6. The method according to claim 5 further comprising the steps of:
(a) terminating said transport of said card through said card reader-printer after the presence or absence of said marks have been detected in all of said predetermined locations on said card, said termination of said transport representing the end of said inbound cycle, and
(b) parking said card within said card reader at the end of said input cycle and maintaining said card in said parked condition while the operations in steps 1(b), (c) and (d) are carried out.
7. The method according to claim 1 further comprising the step of transporting said card out of said card reader-printer during an outbound cycle after the completion of step 1(d) and provided said comparison performed in step 1(d) does not indicate that said received data differs from said stored data.
8. The method according to claim 7 wherein the step of producing a receipt on which said data received is displayed comprises the step of printing said data, using alpha-numeric characters, in predetermined locations on said card during said outbound cycle.
9. The method according to claim 8 wherein the step of printing said data comprises the steps of:
(a) storing dot-matrix representations of alphanumeric characters in a second memory unit in said card reader-printer,
(b) comparing characters in said data received by said card reader-printer from said CPU with said characters whose dot matrix representation is stored in said second memory unit, thereby obtaining said dot-matrix representation of each of said character in said data received, and
(c) pulsing an ink-jet dot trajectory driver according to said dot-matrix representation of each of said characters to be printed, said pulsing being done during said outbound transport cycle, thereby printing on said card said characters in said data received.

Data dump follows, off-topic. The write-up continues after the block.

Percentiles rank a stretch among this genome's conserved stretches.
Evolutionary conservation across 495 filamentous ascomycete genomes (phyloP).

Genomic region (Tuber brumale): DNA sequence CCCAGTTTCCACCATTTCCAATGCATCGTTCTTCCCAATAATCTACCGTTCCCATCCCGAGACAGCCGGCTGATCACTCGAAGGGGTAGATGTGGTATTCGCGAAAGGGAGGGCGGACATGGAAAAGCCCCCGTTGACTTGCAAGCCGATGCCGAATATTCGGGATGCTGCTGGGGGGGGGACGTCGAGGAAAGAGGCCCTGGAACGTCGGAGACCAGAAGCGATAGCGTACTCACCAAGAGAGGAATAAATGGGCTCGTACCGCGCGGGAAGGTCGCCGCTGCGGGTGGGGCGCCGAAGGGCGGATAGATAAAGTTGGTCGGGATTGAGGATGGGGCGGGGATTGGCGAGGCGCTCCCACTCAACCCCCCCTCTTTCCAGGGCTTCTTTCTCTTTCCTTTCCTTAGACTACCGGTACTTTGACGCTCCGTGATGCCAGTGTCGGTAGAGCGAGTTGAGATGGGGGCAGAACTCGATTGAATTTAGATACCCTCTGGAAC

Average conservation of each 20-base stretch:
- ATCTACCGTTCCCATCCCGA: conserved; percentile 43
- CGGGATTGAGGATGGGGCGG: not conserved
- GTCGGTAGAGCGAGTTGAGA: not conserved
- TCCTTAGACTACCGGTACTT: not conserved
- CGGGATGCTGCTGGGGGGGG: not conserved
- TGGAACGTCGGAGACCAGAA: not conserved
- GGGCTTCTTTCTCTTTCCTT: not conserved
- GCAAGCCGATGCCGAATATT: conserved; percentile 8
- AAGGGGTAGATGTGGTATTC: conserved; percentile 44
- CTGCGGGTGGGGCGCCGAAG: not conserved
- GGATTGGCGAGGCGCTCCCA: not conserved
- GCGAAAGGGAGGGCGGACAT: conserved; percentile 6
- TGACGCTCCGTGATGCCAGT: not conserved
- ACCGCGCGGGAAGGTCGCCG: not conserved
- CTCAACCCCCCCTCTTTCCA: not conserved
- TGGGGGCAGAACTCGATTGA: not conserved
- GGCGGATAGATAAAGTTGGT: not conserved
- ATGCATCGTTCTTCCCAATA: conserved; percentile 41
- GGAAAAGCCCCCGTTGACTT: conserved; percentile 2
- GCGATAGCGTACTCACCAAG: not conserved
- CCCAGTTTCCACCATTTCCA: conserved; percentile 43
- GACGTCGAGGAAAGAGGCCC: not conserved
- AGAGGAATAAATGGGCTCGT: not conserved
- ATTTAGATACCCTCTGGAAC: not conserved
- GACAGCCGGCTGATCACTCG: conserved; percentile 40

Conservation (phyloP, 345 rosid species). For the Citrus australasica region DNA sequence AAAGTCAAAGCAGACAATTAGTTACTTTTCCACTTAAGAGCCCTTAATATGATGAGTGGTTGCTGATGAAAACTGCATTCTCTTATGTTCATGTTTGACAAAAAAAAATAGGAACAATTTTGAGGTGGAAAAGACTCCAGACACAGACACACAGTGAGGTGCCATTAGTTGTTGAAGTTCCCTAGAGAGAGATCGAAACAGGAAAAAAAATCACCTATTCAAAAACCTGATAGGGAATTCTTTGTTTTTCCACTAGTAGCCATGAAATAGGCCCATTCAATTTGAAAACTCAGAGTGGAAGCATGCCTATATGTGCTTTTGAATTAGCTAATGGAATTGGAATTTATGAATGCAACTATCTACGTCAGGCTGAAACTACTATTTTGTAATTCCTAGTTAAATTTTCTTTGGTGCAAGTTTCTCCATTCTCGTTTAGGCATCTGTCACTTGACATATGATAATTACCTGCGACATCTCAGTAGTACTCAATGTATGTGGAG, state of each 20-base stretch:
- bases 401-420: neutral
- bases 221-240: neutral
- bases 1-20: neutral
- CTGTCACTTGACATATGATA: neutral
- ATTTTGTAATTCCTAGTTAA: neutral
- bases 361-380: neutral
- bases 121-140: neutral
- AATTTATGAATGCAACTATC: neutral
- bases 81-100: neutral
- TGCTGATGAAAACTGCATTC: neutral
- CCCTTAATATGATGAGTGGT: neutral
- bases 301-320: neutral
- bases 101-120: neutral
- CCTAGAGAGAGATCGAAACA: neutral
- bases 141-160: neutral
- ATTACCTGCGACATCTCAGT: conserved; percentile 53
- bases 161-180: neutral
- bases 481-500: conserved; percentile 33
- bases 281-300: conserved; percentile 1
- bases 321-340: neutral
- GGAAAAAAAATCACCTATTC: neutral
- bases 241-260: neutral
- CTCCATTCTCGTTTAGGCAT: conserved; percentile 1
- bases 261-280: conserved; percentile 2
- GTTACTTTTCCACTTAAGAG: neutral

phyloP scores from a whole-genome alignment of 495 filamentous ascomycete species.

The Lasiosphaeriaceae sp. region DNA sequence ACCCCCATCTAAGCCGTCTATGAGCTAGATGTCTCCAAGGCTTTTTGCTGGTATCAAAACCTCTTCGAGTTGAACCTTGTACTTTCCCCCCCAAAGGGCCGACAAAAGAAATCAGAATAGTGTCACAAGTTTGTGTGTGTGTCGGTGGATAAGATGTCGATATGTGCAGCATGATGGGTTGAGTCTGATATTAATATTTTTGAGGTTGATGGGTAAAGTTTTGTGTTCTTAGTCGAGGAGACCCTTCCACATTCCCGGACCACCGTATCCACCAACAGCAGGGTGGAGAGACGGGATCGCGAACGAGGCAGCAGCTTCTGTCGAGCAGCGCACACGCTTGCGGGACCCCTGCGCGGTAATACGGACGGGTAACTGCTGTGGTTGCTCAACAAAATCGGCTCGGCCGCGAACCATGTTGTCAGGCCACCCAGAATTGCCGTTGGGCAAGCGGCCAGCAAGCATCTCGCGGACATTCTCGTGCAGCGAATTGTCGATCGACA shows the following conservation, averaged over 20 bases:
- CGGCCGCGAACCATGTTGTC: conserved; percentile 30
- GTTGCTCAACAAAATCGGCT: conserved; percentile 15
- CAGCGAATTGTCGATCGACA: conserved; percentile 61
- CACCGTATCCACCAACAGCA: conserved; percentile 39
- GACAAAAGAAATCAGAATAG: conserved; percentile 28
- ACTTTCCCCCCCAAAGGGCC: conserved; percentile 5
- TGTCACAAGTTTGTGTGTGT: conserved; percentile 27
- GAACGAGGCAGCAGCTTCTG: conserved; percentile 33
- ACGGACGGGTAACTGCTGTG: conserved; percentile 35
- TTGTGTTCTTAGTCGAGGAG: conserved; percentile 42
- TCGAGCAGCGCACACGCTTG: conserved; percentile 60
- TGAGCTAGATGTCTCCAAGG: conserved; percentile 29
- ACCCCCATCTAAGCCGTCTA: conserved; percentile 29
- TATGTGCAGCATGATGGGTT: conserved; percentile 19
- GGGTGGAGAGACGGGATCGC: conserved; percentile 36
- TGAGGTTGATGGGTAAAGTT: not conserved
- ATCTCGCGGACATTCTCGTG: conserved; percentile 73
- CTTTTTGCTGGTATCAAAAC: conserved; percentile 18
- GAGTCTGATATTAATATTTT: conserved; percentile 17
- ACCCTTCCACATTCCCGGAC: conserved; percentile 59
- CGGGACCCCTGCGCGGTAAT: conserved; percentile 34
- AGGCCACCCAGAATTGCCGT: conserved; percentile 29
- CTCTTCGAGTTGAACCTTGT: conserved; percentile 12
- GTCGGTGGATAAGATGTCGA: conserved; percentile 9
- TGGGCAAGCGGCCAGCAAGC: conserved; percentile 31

10. The method according to claim 8 wherein the step of producing a receipt on which said transaction code is displayed comprises the step of printing or refraining from printing a mark in predetermined locations on said card during said outbound cycle.
11. The method according to claim 10 wherein the step of reading said transaction code displayed on said card comprises the steps of:
(a) generating a light signal,
(b) directing said light signal along a predetermined portion of said card during said outbound cycle,
(c) detecting the presence or absence of said marks in predetermined locations by sensing the strength of light signals reflected back from said light signal directed onto said card, and
(d) converting said reflected light signals into electrical signals, said electrical signals representative of said transaction code.
12. The method according to claim 1 wherein the step of transmitting said data from said card reader-printer into which said data has been entered to said CPU comprises the steps of:
(a) assigning an address to said card reader-printer into which data has been entered and to a plurality of similar but dispersed card reader-printers, a different address being assigned to each of said card reader-printers,
(b) transmitting address signals from a local terminal to each of said card reader-printers,
(c) enabling each of said card reader-printers to transmit only if said card reader-printer has been addressed,
(d) transmitting said data from said card reader-printer into which said data has been entered to said local terminal when said transmission from said card reader-printer has been enabled, and
(e) transmitting said information from said local terminal to said CPU.